Wondering about the future…

A visit to my in-laws for Sunday lunch yesterday afternoon culminated in the obligatory look through my father in laws’ photos on his Apple TV.

He’s got it plugged into the  big telly in the living room and played his favourite classical music while the slide show worked its way through years of pictures carefully digitised and stored on his Apple iMac in the study upstairs. The most recent pictures had all been taken in the RAW format and when I looked at the sheer number of pictures along with the massive list of songs available through his Apple TV a question occurred to me.

“How much storage does your iMac have?” I asked. “A terabyte”, he replied.

Suddenly I was transported back to the 3rd year Standard Grade Computing Studies class at school. The teacher was expaining storage. He ran through Bits, Bytes, Kilobytes and Megabytes, and when he got to a thousand Megabytes he said “We would call that a Gigabyte but we’ll never have to worry about them.”

It was 1993 and the rest is history.

Then last night I was reading the new Stuff magazine and their feature on Cloud Computing where of course storage is unlimited and in theory ALL  our music, pictures, newspaper articles can be stored forever and accessed at any time, wherever we are, without taking up any space in the physical world.

And then it hit me. Fast forward 40 years from now (hopefully more) when I’m ready to leave this wonderful world. And I hand over to my children and grandchildren the password for my DropBox account.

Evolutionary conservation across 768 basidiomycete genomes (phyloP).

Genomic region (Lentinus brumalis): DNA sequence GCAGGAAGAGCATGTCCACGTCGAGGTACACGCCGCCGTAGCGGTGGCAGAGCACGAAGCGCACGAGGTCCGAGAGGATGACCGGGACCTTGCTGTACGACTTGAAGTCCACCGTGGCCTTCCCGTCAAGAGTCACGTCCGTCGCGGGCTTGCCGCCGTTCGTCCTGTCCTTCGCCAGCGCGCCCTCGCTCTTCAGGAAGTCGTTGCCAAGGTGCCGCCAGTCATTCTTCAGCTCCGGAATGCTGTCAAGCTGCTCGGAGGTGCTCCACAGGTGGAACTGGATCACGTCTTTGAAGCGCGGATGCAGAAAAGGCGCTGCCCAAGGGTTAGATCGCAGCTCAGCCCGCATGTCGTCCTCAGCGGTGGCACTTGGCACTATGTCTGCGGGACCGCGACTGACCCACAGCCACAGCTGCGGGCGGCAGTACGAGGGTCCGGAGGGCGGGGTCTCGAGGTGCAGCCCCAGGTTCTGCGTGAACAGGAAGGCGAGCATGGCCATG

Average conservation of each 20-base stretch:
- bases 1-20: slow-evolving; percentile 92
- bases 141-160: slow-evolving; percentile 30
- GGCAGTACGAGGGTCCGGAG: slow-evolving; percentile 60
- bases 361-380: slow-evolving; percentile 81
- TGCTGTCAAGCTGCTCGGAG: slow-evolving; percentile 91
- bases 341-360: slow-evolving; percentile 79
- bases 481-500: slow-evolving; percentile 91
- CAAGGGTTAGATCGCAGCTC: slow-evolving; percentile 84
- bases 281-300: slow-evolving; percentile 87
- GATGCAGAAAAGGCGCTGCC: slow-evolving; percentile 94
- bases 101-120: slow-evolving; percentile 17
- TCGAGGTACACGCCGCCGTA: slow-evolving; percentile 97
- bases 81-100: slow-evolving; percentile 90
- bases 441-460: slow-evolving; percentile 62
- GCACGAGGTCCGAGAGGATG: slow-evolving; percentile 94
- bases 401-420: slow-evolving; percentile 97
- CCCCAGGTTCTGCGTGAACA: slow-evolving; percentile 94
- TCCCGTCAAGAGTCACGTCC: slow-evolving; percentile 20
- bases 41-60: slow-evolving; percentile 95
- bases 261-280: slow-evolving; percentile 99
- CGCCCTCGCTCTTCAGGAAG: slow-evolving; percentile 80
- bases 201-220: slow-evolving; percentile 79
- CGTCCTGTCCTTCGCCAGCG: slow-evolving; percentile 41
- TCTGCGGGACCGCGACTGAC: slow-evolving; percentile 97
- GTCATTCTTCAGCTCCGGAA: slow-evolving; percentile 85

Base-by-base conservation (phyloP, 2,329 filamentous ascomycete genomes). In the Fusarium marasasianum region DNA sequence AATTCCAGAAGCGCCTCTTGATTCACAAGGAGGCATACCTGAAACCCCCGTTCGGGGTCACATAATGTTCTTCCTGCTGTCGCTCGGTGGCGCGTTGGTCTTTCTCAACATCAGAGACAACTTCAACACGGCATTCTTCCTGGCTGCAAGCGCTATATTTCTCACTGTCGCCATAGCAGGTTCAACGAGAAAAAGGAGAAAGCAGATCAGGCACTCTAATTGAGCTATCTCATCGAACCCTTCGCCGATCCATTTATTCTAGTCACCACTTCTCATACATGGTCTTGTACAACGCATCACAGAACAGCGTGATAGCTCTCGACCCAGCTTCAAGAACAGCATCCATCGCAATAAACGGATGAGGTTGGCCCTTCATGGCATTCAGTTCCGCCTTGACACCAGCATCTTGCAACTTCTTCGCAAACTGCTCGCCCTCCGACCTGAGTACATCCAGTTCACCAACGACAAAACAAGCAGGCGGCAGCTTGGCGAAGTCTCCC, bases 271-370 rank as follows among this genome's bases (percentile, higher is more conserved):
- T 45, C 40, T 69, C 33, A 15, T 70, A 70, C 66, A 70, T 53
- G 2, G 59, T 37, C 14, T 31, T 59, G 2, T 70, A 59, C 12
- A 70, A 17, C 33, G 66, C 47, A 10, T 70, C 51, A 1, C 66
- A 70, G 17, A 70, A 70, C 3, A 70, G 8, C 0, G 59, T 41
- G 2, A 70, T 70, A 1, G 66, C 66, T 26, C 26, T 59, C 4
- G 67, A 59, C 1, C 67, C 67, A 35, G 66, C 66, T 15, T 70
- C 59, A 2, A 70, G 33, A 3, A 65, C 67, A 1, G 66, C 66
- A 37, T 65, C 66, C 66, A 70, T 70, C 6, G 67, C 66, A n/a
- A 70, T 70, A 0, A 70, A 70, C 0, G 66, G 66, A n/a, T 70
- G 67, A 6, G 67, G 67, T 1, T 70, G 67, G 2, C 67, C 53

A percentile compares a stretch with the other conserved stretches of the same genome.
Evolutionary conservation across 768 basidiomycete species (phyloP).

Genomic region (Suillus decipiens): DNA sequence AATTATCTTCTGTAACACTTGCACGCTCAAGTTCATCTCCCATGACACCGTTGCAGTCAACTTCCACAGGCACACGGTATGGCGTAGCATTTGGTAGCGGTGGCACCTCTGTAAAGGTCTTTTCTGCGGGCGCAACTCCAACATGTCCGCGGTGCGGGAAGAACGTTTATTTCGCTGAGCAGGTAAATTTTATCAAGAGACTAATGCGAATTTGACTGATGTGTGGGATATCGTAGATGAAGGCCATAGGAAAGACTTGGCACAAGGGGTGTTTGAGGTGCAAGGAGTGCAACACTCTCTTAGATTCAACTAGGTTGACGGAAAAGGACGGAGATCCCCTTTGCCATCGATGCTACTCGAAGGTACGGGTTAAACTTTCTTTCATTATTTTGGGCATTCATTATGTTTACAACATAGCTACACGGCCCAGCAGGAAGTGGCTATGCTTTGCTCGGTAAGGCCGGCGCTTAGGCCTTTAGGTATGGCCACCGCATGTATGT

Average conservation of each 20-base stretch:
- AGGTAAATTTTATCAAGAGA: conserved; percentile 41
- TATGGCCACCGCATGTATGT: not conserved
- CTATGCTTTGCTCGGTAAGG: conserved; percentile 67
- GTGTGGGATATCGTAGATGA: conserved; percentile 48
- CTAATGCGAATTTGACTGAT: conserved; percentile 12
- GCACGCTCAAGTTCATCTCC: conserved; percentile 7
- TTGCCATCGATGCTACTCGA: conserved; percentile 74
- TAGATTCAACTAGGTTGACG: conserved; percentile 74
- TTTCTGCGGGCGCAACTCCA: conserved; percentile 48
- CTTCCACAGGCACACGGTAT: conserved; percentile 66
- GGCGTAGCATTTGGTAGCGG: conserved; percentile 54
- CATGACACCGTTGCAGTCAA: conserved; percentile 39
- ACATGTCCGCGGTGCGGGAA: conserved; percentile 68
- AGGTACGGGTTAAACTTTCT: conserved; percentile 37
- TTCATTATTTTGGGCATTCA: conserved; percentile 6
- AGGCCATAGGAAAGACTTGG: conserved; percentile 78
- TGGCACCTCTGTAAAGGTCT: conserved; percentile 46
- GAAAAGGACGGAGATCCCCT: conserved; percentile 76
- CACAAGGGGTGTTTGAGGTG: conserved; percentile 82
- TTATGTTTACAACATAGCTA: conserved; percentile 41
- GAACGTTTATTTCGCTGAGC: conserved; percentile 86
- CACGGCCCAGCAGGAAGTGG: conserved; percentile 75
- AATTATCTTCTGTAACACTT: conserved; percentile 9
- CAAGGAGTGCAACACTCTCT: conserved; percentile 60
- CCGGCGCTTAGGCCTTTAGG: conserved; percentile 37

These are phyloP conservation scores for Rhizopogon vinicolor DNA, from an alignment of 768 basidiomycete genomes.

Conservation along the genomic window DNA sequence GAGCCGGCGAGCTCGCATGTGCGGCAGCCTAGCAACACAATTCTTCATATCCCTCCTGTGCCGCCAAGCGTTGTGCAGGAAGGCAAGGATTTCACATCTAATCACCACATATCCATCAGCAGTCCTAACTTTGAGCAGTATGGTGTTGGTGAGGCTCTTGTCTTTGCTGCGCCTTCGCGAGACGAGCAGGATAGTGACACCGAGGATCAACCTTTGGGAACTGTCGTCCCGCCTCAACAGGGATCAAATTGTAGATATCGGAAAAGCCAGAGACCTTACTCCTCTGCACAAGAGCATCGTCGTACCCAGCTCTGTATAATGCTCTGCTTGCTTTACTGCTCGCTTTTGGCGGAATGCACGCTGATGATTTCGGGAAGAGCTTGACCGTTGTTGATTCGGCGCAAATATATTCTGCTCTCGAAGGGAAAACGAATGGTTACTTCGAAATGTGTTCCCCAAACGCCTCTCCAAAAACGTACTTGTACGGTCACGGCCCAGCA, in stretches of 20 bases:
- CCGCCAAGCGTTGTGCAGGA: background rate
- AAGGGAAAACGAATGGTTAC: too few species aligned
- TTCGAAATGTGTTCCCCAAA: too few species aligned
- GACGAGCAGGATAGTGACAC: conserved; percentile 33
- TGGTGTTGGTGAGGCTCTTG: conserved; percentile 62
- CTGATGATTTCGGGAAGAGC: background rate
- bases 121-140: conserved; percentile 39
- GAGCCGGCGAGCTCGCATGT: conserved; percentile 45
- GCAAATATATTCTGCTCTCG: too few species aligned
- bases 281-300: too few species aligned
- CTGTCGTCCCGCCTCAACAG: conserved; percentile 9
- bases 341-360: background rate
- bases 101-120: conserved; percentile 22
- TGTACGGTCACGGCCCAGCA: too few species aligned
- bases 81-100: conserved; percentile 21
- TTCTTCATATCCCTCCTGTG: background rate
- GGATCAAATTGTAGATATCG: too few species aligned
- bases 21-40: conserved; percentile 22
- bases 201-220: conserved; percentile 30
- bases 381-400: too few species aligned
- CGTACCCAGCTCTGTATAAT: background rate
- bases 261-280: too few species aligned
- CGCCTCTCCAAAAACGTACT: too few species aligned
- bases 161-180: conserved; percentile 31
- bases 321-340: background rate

Then, they’d be able to access every photo I’ve taken, every piece of music I’ve listened to, everything I’ve written, everything I’ve read; in short, the entire digital input and output of my life from now on.

Imagine we’d had that information about our grandparents, many of whom lived at a time when a colour photograph was seen as a precious commodity. How much more would we know about how they lived, their personalities and what went on? And how much richer will our interactions with our own grandchildren be if they’re able to access what made us tick when we were in our prime instead of trying to work us out from hazy memories and what we feel able to share with them.

Will we all live forever in The Cloud?

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